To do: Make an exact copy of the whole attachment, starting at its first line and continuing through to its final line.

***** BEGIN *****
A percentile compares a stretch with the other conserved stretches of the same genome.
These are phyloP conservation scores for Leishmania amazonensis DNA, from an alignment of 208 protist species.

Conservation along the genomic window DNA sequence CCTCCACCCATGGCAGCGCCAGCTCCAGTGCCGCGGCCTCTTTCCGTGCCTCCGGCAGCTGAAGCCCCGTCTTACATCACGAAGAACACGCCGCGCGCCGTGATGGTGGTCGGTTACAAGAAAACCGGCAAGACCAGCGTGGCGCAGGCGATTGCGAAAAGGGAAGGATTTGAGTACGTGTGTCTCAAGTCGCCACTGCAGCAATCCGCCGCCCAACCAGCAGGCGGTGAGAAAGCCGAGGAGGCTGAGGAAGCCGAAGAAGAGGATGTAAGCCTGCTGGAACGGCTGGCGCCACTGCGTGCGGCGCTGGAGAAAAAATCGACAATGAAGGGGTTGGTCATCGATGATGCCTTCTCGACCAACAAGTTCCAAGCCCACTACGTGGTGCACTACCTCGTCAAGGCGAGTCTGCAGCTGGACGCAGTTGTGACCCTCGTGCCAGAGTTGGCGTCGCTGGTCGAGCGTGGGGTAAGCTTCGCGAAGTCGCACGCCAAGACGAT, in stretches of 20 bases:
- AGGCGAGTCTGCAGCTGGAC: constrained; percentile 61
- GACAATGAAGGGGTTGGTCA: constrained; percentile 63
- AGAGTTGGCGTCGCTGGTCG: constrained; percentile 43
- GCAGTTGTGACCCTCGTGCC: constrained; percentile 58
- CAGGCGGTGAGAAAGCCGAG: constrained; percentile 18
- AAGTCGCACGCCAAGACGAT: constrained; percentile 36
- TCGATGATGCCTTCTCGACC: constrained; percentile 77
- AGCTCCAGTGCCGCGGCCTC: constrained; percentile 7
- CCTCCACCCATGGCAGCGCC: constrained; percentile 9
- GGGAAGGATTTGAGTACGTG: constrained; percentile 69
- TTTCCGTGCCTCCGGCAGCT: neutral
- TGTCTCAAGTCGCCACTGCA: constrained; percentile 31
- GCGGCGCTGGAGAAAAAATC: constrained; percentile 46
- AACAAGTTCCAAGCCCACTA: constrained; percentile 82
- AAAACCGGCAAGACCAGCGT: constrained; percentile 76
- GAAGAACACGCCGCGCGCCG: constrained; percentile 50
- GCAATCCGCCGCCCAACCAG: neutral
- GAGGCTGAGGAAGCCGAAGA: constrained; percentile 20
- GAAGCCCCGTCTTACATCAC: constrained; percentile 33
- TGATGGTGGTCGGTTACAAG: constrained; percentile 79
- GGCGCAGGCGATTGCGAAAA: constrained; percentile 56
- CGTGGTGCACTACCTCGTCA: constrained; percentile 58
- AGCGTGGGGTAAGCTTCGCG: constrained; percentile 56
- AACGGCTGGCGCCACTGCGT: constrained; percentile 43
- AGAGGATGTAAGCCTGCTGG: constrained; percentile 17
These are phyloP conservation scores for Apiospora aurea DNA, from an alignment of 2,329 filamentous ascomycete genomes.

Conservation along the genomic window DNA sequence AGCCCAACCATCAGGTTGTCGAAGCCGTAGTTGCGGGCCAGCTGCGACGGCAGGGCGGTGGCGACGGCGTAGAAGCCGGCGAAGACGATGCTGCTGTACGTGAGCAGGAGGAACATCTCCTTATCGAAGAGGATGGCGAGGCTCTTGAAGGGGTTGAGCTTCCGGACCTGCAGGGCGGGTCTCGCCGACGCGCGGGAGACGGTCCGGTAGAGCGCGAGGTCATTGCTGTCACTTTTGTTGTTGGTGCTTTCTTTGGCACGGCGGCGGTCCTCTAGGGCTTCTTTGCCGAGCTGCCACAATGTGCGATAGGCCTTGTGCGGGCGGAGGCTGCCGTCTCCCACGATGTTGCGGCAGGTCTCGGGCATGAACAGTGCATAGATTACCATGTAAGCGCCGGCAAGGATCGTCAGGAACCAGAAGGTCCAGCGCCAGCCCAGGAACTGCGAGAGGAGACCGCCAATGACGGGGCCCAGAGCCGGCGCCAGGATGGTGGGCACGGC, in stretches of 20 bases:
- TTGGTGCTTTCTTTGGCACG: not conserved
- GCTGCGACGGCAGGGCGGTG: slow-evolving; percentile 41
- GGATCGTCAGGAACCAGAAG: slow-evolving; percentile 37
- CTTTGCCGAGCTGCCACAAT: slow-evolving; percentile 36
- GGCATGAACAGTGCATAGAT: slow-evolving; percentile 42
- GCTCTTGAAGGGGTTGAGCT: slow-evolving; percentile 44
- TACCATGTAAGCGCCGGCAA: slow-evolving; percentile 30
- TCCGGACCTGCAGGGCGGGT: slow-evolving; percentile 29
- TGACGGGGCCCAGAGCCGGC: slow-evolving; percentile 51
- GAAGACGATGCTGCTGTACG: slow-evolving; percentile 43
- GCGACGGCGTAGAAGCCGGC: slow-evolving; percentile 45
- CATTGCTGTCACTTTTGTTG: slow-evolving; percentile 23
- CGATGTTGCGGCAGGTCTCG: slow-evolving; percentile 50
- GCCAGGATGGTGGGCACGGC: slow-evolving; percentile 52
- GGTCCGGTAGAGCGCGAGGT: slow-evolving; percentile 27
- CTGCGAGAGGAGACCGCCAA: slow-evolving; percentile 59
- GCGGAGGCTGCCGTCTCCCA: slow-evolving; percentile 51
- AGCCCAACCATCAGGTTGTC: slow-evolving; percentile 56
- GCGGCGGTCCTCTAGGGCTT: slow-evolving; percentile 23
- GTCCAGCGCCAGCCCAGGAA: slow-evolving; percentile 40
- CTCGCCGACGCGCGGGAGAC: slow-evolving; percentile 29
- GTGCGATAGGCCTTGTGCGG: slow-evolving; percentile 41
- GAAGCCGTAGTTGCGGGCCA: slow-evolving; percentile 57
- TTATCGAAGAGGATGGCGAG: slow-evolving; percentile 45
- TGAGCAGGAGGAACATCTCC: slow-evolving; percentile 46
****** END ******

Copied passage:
A percentile compares a stretch with the other conserved stretches of the same genome.
These are phyloP conservation scores for Leishmania amazonensis DNA, from an alignment of 208 protist species.

Conservation along the genomic window DNA sequence CCTCCACCCATGGCAGCGCCAGCTCCAGTGCCGCGGCCTCTTTCCGTGCCTCCGGCAGCTGAAGCCCCGTCTTACATCACGAAGAACACGCCGCGCGCCGTGATGGTGGTCGGTTACAAGAAAACCGGCAAGACCAGCGTGGCGCAGGCGATTGCGAAAAGGGAAGGATTTGAGTACGTGTGTCTCAAGTCGCCACTGCAGCAATCCGCCGCCCAACCAGCAGGCGGTGAGAAAGCCGAGGAGGCTGAGGAAGCCGAAGAAGAGGATGTAAGCCTGCTGGAACGGCTGGCGCCACTGCGTGCGGCGCTGGAGAAAAAATCGACAATGAAGGGGTTGGTCATCGATGATGCCTTCTCGACCAACAAGTTCCAAGCCCACTACGTGGTGCACTACCTCGTCAAGGCGAGTCTGCAGCTGGACGCAGTTGTGACCCTCGTGCCAGAGTTGGCGTCGCTGGTCGAGCGTGGGGTAAGCTTCGCGAAGTCGCACGCCAAGACGAT, in stretches of 20 bases:
- AGGCGAGTCTGCAGCTGGAC: constrained; percentile 61
- GACAATGAAGGGGTTGGTCA: constrained; percentile 63
- AGAGTTGGCGTCGCTGGTCG: constrained; percentile 43
- GCAGTTGTGACCCTCGTGCC: constrained; percentile 58
- CAGGCGGTGAGAAAGCCGAG: constrained; percentile 18
- AAGTCGCACGCCAAGACGAT: constrained; percentile 36
- TCGATGATGCCTTCTCGACC: constrained; percentile 77
- AGCTCCAGTGCCGCGGCCTC: constrained; percentile 7
- CCTCCACCCATGGCAGCGCC: constrained; percentile 9
- GGGAAGGATTTGAGTACGTG: constrained; percentile 69
- TTTCCGTGCCTCCGGCAGCT: neutral
- TGTCTCAAGTCGCCACTGCA: constrained; percentile 31
- GCGGCGCTGGAGAAAAAATC: constrained; percentile 46
- AACAAGTTCCAAGCCCACTA: constrained; percentile 82
- AAAACCGGCAAGACCAGCGT: constrained; percentile 76
- GAAGAACACGCCGCGCGCCG: constrained; percentile 50
- GCAATCCGCCGCCCAACCAG: neutral
- GAGGCTGAGGAAGCCGAAGA: constrained; percentile 20
- GAAGCCCCGTCTTACATCAC: constrained; percentile 33
- TGATGGTGGTCGGTTACAAG: constrained; percentile 79
- GGCGCAGGCGATTGCGAAAA: constrained; percentile 56
- CGTGGTGCACTACCTCGTCA: constrained; percentile 58
- AGCGTGGGGTAAGCTTCGCG: constrained; percentile 56
- AACGGCTGGCGCCACTGCGT: constrained; percentile 43
- AGAGGATGTAAGCCTGCTGG: constrained; percentile 17
These are phyloP conservation scores for Apiospora aurea DNA, from an alignment of 2,329 filamentous ascomycete genomes.

Conservation along the genomic window DNA sequence AGCCCAACCATCAGGTTGTCGAAGCCGTAGTTGCGGGCCAGCTGCGACGGCAGGGCGGTGGCGACGGCGTAGAAGCCGGCGAAGACGATGCTGCTGTACGTGAGCAGGAGGAACATCTCCTTATCGAAGAGGATGGCGAGGCTCTTGAAGGGGTTGAGCTTCCGGACCTGCAGGGCGGGTCTCGCCGACGCGCGGGAGACGGTCCGGTAGAGCGCGAGGTCATTGCTGTCACTTTTGTTGTTGGTGCTTTCTTTGGCACGGCGGCGGTCCTCTAGGGCTTCTTTGCCGAGCTGCCACAATGTGCGATAGGCCTTGTGCGGGCGGAGGCTGCCGTCTCCCACGATGTTGCGGCAGGTCTCGGGCATGAACAGTGCATAGATTACCATGTAAGCGCCGGCAAGGATCGTCAGGAACCAGAAGGTCCAGCGCCAGCCCAGGAACTGCGAGAGGAGACCGCCAATGACGGGGCCCAGAGCCGGCGCCAGGATGGTGGGCACGGC, in stretches of 20 bases:
- TTGGTGCTTTCTTTGGCACG: not conserved
- GCTGCGACGGCAGGGCGGTG: slow-evolving; percentile 41
- GGATCGTCAGGAACCAGAAG: slow-evolving; percentile 37
- CTTTGCCGAGCTGCCACAAT: slow-evolving; percentile 36
- GGCATGAACAGTGCATAGAT: slow-evolving; percentile 42
- GCTCTTGAAGGGGTTGAGCT: slow-evolving; percentile 44
- TACCATGTAAGCGCCGGCAA: slow-evolving; percentile 30
- TCCGGACCTGCAGGGCGGGT: slow-evolving; percentile 29
- TGACGGGGCCCAGAGCCGGC: slow-evolving; percentile 51
- GAAGACGATGCTGCTGTACG: slow-evolving; percentile 43
- GCGACGGCGTAGAAGCCGGC: slow-evolving; percentile 45
- CATTGCTGTCACTTTTGTTG: slow-evolving; percentile 23
- CGATGTTGCGGCAGGTCTCG: slow-evolving; percentile 50
- GCCAGGATGGTGGGCACGGC: slow-evolving; percentile 52
- GGTCCGGTAGAGCGCGAGGT: slow-evolving; percentile 27
- CTGCGAGAGGAGACCGCCAA: slow-evolving; percentile 59
- GCGGAGGCTGCCGTCTCCCA: slow-evolving; percentile 51
- AGCCCAACCATCAGGTTGTC: slow-evolving; percentile 56
- GCGGCGGTCCTCTAGGGCTT: slow-evolving; percentile 23
- GTCCAGCGCCAGCCCAGGAA: slow-evolving; percentile 40
- CTCGCCGACGCGCGGGAGAC: slow-evolving; percentile 29
- GTGCGATAGGCCTTGTGCGG: slow-evolving; percentile 41
- GAAGCCGTAGTTGCGGGCCA: slow-evolving; percentile 57
- TTATCGAAGAGGATGGCGAG: slow-evolving; percentile 45
- TGAGCAGGAGGAACATCTCC: slow-evolving; percentile 46